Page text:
From: Anonymous at: 2006-03-18 12:03:01

This is a superb howto. Also reminding us again the power of Linux that is we are free to configure it down to the configuration files. Many thanks :)

From: Anonymous at: 2006-04-11 04:20:25

the best tutorial for dns i've ever seen... woulda been nice to have this 2 weeks ago...

From: Anonymous at: 2006-06-14 05:48:33

wow that's great HOWTO ,job well done ,more power keep up the good work dudes!!!

From: Anonymous at: 2008-12-20 12:42:55

Excellent !

From: sujay at: 2012-11-27 22:55:07

It's really really awesome !!!!

From: Anonymous at: 2006-04-20 17:13:39

This is indeed the best DNS tutorial I have ever read.

I would definitely say that the author did a commendable job indeed.(SPF information was the crowning jewel

Well done,

Hope to see some more articles in the same tone.

From: Anonymous at: 2006-04-21 16:05:06

A DNS server on the Internet should normally only answer queries for the domains it is authoritative for. But unless you configure it otherwise bind will pass on requests for other domains up the hierarchy. This means it can potentially be used in a Denial of Service attack against other DNS servers. You can prevent this by restricting lookup via other DNS servers only to devices you trust. To do this add another line to the options section in the form...

options {


  allow-recursion { trusted.IP.subnet; };
It will still answer queries from anywhere for domains for which it is the authoritative server, but will now only do lookups via other DNS servers for requests from the trusted subnet.

From: Anonymous at: 2006-05-15 02:11:29

This HOWTO imho puts DNS in layman terms. I truly appreciate it.

Now to tackle my own little DNS venture :D

From: Anonymous at: 2006-06-14 05:52:31

wow that's great HOWTO,

job well done,keep the good work dudes!!! more power!!

From: RChan at: 2009-04-18 18:36:38

I've been a Unix SA for over 15 years now and I never took the time to really understand how to setup a DNS server.  At the companies I've worked for, they were usually setup before my time and I just had to maintain them and update A records or add CNAMEs.  This is by far the most informative writeup in very simple terms.  I would recommend this to any SA!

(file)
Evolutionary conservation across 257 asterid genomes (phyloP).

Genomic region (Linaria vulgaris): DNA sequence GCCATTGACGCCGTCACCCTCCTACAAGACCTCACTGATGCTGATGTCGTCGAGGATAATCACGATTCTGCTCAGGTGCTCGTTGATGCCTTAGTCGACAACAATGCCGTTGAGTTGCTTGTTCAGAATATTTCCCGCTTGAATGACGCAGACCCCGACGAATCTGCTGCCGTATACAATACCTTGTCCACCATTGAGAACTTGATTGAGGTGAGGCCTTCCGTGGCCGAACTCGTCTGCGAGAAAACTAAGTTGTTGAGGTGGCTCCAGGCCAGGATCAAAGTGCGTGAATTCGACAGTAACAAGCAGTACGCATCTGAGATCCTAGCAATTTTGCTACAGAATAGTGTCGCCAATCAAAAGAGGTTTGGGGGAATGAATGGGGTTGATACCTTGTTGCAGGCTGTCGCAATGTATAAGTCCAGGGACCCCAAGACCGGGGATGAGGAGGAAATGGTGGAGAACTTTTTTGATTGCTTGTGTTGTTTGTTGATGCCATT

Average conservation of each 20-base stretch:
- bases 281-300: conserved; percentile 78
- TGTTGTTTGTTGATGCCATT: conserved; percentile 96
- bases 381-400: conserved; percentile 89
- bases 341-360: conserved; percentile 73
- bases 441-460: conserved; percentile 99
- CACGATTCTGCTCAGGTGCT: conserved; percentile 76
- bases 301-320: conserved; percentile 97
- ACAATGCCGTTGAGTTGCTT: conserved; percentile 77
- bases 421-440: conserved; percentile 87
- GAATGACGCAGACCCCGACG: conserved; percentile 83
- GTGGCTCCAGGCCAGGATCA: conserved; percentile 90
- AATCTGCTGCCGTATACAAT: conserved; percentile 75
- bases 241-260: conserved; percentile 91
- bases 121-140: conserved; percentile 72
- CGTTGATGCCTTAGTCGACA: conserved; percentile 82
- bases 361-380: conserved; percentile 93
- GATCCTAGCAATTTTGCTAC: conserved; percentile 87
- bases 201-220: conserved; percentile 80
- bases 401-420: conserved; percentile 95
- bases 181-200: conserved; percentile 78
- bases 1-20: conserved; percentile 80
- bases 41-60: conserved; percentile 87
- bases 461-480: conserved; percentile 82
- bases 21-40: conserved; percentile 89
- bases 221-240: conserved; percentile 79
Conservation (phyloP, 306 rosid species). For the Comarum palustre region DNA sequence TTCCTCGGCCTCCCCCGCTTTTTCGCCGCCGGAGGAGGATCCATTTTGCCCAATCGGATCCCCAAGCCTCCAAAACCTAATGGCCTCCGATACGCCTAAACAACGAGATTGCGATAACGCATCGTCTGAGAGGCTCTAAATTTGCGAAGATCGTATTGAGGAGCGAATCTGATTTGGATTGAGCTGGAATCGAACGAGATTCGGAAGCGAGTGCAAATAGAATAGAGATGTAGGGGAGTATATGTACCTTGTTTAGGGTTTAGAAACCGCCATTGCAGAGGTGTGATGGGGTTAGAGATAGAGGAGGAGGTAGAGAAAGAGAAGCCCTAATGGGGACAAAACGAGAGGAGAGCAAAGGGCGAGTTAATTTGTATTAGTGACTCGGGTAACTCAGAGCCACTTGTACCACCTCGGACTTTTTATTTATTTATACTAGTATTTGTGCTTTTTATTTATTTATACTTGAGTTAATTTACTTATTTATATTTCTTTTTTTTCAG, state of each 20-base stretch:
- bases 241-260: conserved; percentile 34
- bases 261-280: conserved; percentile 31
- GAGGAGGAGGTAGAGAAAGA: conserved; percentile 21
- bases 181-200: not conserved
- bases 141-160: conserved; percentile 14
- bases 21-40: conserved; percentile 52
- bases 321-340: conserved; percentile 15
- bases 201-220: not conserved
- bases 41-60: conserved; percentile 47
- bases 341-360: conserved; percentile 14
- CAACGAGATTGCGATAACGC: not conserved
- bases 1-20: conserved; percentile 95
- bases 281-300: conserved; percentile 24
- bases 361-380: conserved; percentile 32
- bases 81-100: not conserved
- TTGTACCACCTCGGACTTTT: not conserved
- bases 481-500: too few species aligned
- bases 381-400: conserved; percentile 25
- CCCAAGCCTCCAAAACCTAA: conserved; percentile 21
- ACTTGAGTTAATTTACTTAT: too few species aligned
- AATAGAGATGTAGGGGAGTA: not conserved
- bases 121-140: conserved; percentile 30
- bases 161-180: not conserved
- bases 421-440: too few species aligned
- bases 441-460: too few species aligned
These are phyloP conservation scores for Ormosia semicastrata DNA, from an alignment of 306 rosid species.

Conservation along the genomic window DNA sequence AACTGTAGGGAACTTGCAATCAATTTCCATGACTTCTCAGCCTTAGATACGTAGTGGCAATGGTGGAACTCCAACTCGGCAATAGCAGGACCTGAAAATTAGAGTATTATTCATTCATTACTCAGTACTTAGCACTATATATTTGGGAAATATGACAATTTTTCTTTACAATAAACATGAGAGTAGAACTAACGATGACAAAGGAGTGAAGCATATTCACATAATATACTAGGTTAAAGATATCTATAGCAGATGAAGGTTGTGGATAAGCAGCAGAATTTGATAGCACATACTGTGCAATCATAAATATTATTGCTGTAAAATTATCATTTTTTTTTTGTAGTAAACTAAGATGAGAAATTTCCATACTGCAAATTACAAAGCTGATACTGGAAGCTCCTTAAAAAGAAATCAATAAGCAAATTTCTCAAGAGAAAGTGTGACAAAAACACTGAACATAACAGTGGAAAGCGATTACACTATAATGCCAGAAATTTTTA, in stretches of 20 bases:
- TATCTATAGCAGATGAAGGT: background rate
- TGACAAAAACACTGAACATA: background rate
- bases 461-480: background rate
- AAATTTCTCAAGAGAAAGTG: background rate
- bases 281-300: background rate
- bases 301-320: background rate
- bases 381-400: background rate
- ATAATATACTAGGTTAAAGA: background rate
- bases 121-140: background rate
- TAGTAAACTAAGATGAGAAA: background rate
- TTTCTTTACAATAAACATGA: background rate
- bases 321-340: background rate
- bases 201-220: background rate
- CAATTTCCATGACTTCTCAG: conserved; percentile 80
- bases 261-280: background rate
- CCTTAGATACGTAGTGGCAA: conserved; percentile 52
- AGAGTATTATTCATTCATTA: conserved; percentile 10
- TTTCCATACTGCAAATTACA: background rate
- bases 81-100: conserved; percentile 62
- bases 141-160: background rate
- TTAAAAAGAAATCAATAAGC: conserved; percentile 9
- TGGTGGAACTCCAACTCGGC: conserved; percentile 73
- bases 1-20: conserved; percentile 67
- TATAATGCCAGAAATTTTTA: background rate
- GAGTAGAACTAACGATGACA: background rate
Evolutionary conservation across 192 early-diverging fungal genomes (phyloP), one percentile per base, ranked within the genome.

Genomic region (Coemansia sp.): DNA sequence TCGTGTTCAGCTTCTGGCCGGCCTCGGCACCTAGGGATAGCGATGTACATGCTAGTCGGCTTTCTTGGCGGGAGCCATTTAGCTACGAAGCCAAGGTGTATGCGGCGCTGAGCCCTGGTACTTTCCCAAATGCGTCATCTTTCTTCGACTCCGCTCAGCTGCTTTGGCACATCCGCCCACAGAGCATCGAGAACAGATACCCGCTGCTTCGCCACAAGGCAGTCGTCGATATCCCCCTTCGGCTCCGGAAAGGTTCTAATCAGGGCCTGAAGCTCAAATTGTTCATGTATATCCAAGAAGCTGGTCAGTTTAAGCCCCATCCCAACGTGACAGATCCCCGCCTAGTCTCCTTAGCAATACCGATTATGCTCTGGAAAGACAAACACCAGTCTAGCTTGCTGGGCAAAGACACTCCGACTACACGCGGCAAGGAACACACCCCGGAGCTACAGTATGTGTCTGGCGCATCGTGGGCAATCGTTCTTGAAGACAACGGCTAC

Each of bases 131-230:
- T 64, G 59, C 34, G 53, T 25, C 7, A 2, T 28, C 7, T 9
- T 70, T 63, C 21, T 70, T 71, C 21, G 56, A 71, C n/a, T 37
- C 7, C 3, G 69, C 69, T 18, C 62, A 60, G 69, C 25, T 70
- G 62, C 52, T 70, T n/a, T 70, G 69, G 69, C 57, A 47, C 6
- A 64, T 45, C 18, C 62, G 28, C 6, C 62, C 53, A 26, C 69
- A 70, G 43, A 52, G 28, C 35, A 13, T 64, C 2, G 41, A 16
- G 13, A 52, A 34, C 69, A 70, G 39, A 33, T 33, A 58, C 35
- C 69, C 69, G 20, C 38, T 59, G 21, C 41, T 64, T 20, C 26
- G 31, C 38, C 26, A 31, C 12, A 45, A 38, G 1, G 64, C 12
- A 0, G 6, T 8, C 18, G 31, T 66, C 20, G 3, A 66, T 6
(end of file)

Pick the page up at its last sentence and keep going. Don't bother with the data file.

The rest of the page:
From: denu at: 2008-11-18 09:40:37

...very much for this great HowTo!

From: Anonymous at: 2009-03-18 18:35:32

Thank you very much for this HOWTO.  It is really really good for a SysAdmin.

From: Anonymous at: 2009-12-18 05:22:38

Very informative HOW-TO and very simple to follow.

From: Big Tone at: 2009-10-03 20:04:45

I thought I knew a little about DNS ... until I installed Bind(9) on FreeBSD for the first time. That's when I realized I knew what DNS did and that's about it!

Thanks for this very informative tutorial that answered a LOT of questions.

From: Richard B at: 2010-03-09 17:54:15

Fantastic job.  I have had problems due to reverse dns and other things that networksolutions doesn't support in it's hosted DNS... so I've had to setup my own DNS server.  I had already completed everything on my own before finding this, but I realize now that much of what I had setup was redundant and just wrong.  It still worked, but this has me down to just 4 files in my zone records and I have more stuff setup now for SPF and the tip mentioned here for "allow-recursion" within the options section of named.conf (though I had to do research to figure out how to list my ip block since I'm on what I now know to be a "moat" type setup and I only want the ip's on that network to contact me for dns lookup.

 Another tip I cam across... add the following to the options section in named.conf:

version "Nunyabeeswax";

Replace "Nunyabeeswax" with whatever you want.  This helps fight some hacking by hiding the version number of BIND... though it's probably mainly useful for those that refuse to upgrade old name servers.

 Again, excellent writeup.  I wanted to learn more and after digging through plenty of other articles, this was the most complete and understandable.

Other notes:

/var/named/ - default location in Slackware for Zone files

everything after ; in a zone file is a comment so be descriptive.

From: ed at: 2014-05-03 07:42:26

The settings on are  almost the same like in